When you travel throughout space, you’ll see that many objects — planets, stars, moons, and even the galaxy, Is the universe, in turn, spinning?
Cosmologists have been researching this problem closely because it has the potential to provide information about the universe’s essential nature.
“It’s a really abstract subject, like much of cosmology,” Tess Jaffe, an astrophysicist at the University of Maryland and an assistant research scientist at NASA’s Goddard Space Flight Center, said. “We can’t test some things in a lab on Earth, so we turn to the cosmos and its geometry, which may reveal something about basic physics.”
Scientists began by believing that the cosmos is not spinning and is isotropic, meaning that it appears the same in all directions when considering the universe’s basic nature. This assumption is supported by Einstein’s equations, although it isn’t needed. Scientists developed a cosmological model that explains the cosmos due to this reasoning.
“This [assumption] is actually ingrained in the way we perform our calculations, the way we evaluate our data, in a lot of ways,” Daniela Saadeh, a research fellow at the University of Nottingham’s School of Physics and Astronomy, told Live Science. “However, it is necessary to put it to the test. It’s not enough to just wish for the best.”
Scientists collected data to test their models to check whether their assumptions about the cosmos and basic physics were correct. The radiation from the cosmic microwave background, or CMB for short, was utilized in particular. This light is the earliest we can see, produced only 380,000 years after the Big Bang. It contains a wealth of data for cosmologists investigating the cosmos.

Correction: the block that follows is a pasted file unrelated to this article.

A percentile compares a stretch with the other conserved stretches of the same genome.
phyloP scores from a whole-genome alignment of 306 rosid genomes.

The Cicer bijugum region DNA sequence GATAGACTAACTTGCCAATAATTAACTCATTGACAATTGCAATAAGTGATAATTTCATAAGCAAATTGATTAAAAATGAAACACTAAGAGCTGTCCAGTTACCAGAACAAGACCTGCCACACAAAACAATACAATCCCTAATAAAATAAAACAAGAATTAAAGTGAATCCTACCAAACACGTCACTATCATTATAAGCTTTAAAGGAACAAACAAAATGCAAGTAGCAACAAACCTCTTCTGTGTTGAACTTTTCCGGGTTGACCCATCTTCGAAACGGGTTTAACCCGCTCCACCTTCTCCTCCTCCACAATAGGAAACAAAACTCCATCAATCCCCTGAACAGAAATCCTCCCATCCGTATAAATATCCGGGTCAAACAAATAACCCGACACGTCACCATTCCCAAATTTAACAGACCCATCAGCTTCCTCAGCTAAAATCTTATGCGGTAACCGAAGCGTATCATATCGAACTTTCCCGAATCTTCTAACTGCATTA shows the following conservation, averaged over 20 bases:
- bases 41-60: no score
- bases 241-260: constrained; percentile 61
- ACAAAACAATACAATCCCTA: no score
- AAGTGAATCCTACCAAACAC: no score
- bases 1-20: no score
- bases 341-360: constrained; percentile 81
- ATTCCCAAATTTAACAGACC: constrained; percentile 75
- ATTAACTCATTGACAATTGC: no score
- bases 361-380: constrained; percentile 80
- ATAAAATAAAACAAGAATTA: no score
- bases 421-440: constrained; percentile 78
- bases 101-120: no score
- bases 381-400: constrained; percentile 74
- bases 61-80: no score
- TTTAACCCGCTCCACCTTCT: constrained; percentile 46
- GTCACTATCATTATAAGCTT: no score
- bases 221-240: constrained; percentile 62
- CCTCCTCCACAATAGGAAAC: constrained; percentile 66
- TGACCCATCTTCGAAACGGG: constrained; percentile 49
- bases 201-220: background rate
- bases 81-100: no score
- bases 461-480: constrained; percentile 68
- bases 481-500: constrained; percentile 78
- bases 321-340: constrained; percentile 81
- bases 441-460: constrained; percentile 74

The CMB seems essentially the same in all directions. Still, minute temperature fluctuations have been influenced by the universe’s history, content, and geometry, ranging from a thousandth of a degree to a thousandth of a degree. Scientists can discover whether the cosmos has been distorted in any manner by examining these discrepancies, which would indicate a rotation or expansion that is greater in one direction than the other. Measurements of light’s polarization, or direction, may also provide details about the universe’s shape.
According to scientists, the CMB light does not exhibit any signs of the cosmos spinning. According to a 2016 research published in the journal Physical Review Letters led by Saadeh and Stephen Feeney, an astrophysicist at Imperial College London, the universe’s probability that the universe is isotropic is 120,000 to 1 everything seems the same no matter which way you look. According to another research, there’s a 95% likelihood that the cosmos is homogenous, which means it’s the same everywhere on huge sizes.
These investigations indicate that the universe is mostly uniform and does not rotate. This is a hard-to-change conclusion. Further observations of the CMB’s polarization may improve in the next decades, but the new evidence is unlikely to overturn prior conclusions.
“We’ve described the [temperature] signal to the point where it doesn’t have any more information for us,” Jaffe told Live Science. “I don’t believe [new polarization data] will have much of an influence on the issue of the rotation, exactly because the rotation is the signal we’d expect to see at very large scales, and that has been ruled out by the evidence we currently have.”
While discovering that the world is not spinning is a relief for cosmologists whose models were built on this assumption, it also provides us with an unusual perspective on our location in the cosmos.
“As humans, we began with the concept that we were the center of the universe,” Saadeh said. “It’s amazing how little and unimportant we are,” says the narrator.